Posts tagged ‘Alan Moore’

Detective 550 – a tale of woe, and a tale of vengeance


Doug Moench and Pat Broederick venture into the background of a criminal in Detective 550 (May 1985).  This type of Batman story goes all the way back to the 40s, and are clearly cautionary tales for the kids reading the books.  Even still, when done right, they work.


Many of the usual scenes are given, abusive and negligent parents, isolation, poverty.  But the story also pretty clearly shows that it is the boy’s choices, not just his situation, that has lead him down this dark path.


Broederick’s art works well on Batman, particularly on the last two issues, which were more about gritty reality than evocative moods.


The story does not shy away with it’s ending. The boy chooses to jump to his death, rather than be caught by Batman, and the story follows him to hell, which is inhabited by giant spiders, it seems, and represented on the cover, sans Batman.

I probably could have done without the giant hell spiders, but otherwise a good tale.


Arrow-Man shoots Black Canary right at the top of the second half of Alan Moore and Klaus Janson’s story.


Green Arrow gets her to a hospital, and then spends the rest of the story tracking, and catching, the shooter.  The Olympics metaphor in the narration doesn’t work quite as well as in the first half.


The final scene is in the hospital with Dinah, although the mentally disturbed felon from the first story makes a funny cameo.  I’m glad Black Canary got some action in the first half, as the second reduces her to just the injured girlfriend.

Detective 549 – Harvey Bullock gets the spotlight, and Black Canary finally appears


Detective 549 (April 1985) gives Harvey Bullock a starring role in a one issue tale by Doug Moench and Pat Broederick.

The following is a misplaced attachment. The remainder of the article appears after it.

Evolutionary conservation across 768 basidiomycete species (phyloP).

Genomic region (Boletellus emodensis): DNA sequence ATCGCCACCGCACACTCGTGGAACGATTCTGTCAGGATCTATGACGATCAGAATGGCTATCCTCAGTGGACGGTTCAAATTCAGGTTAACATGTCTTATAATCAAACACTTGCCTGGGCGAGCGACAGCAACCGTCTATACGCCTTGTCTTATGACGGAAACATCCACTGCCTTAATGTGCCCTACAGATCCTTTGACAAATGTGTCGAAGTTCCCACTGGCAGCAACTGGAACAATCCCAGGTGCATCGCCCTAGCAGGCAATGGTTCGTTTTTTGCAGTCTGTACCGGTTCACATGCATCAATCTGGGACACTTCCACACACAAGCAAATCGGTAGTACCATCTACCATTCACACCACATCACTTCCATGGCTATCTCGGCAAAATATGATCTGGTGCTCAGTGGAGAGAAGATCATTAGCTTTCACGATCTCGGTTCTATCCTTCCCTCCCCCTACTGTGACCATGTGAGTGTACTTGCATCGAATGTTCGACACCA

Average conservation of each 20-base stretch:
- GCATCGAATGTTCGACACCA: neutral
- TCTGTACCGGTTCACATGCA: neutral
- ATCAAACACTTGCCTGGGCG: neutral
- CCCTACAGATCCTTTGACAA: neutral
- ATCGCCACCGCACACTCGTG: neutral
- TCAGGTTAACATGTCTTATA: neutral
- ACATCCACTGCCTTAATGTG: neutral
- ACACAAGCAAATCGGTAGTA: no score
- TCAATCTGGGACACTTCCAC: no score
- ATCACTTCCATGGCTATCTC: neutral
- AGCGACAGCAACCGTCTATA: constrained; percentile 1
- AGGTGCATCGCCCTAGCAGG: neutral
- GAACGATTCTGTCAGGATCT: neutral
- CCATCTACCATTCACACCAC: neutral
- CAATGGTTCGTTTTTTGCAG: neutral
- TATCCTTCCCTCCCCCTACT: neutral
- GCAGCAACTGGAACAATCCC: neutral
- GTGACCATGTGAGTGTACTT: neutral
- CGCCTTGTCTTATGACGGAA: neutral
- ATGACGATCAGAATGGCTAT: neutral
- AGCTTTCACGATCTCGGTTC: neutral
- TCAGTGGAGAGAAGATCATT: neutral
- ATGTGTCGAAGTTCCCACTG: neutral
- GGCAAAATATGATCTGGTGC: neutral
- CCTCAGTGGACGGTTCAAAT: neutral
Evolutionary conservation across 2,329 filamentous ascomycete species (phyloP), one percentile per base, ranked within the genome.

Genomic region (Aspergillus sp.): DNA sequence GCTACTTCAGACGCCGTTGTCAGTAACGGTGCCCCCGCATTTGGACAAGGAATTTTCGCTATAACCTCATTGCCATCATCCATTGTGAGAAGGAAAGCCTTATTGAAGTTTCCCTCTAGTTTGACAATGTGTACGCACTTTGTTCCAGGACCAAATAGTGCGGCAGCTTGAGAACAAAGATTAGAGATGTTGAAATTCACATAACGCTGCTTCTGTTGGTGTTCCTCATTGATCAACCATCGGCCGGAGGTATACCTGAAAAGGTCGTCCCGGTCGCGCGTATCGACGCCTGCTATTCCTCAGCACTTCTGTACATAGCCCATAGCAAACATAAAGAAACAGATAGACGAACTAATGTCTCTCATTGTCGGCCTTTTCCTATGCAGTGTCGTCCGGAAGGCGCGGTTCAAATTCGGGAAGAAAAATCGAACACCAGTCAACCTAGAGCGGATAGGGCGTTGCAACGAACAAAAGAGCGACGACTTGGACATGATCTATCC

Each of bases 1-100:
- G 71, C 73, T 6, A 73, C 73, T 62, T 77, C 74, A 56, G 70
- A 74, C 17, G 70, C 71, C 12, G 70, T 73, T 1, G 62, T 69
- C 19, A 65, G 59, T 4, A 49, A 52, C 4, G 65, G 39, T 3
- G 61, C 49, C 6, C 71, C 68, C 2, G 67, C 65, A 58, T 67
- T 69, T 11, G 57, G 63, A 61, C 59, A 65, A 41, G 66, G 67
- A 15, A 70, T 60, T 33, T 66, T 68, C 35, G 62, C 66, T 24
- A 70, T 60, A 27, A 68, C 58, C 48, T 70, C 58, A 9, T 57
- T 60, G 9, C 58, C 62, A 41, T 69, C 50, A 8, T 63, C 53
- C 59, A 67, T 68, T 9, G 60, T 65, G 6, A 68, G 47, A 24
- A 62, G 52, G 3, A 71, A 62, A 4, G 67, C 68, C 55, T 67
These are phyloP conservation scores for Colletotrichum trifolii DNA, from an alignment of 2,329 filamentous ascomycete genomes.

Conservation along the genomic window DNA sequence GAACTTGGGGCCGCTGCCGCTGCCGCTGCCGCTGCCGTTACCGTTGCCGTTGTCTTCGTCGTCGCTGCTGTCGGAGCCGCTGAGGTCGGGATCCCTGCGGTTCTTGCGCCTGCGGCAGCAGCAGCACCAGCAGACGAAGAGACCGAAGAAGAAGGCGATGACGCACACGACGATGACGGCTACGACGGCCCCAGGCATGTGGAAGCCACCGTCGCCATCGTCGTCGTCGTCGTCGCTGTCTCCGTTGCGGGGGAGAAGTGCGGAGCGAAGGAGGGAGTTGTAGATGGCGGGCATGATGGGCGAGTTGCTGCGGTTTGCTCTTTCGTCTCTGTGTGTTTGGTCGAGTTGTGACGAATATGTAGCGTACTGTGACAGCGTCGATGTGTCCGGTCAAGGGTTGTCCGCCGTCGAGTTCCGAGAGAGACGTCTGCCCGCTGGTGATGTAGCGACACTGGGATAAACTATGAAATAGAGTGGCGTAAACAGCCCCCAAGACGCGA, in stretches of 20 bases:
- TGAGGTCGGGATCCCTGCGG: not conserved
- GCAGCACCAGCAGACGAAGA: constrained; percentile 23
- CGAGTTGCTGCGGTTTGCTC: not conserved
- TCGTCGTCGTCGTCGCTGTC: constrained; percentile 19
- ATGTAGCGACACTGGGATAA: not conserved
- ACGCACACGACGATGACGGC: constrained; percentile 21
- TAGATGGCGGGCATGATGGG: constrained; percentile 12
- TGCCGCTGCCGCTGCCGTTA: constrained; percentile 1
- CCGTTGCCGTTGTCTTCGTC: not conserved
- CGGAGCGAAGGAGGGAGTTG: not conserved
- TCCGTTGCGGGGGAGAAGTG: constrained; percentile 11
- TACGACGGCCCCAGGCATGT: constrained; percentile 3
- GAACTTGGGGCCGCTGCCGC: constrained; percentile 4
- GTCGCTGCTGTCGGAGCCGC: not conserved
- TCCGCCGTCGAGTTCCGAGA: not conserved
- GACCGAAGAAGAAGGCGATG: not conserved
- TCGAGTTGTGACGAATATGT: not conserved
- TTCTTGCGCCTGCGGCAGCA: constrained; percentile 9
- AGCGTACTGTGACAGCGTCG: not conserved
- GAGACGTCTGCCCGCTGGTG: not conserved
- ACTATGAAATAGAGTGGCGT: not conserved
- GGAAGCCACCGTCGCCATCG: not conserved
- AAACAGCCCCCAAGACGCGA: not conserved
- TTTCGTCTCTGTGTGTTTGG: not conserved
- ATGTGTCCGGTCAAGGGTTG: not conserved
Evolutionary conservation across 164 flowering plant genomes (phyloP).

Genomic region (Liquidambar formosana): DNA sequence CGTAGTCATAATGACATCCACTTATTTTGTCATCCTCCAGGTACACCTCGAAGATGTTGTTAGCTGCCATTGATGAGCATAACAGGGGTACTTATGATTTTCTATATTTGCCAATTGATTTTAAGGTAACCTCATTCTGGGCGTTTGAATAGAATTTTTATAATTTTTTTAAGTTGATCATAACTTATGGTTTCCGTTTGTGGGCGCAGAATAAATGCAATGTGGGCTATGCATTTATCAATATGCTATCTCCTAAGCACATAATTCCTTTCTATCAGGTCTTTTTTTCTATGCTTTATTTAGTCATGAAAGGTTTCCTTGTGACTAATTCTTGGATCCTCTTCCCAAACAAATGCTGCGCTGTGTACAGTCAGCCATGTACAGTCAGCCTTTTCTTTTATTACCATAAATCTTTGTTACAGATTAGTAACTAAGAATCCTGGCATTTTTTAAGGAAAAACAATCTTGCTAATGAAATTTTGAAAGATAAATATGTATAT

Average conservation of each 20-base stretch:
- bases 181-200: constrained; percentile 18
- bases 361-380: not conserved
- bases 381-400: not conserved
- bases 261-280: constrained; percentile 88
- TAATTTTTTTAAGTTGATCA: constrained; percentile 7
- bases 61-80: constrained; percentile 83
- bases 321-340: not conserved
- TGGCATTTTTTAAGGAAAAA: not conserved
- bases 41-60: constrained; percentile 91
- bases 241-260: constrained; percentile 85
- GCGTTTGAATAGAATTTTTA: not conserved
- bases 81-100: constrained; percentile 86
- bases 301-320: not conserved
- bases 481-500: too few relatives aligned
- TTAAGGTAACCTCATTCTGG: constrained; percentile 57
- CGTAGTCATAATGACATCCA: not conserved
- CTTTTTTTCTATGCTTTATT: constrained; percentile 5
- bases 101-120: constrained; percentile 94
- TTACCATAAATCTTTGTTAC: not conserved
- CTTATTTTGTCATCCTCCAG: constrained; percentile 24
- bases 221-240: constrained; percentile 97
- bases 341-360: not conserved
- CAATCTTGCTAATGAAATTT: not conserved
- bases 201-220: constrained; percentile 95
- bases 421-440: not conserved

Bullock is a fan of classic movies,he has his apartment decorated with posters of them.  He envisions himself as a tough guy hero,along the lines of Bogart.  He narrates the story in a reflection of this.


He had been in minor confrontations with some punks who hung out on his street, but when he discovers that they broke into his place, and spray painted the walls, and the posters, he goes ballistic.


Batman is drawn by the street fight, and helps Bullock.  It’s a nice male bonding moment for the two men, pounding the crap out of some kids.


Alan Moore scripts a 2-part Green Arrow story, beginning in this issue, with art by Klaus Janson.  The narrative voice for the two issues compares the situations occurring to events in an Olympics. It’s a good story, but not one of Alan Moore’s greats.


Green Arrow stops a thief who seems to have some major psychological problems, which keeps him busy.


Black Canary, making her first appearance in Green Arrow’s series since it moved to Detective, isn’t even recognized by the men she takes down.


The villain in the story isn’t named. But as he’s an obnoxious, treacherous, murdering bastard, who doesn’t want to be called Arrow-Man, I am going to call him Arrow-Man.


The first part ends as he sets his sights on Green Arrow and Black Canary.

Tag Cloud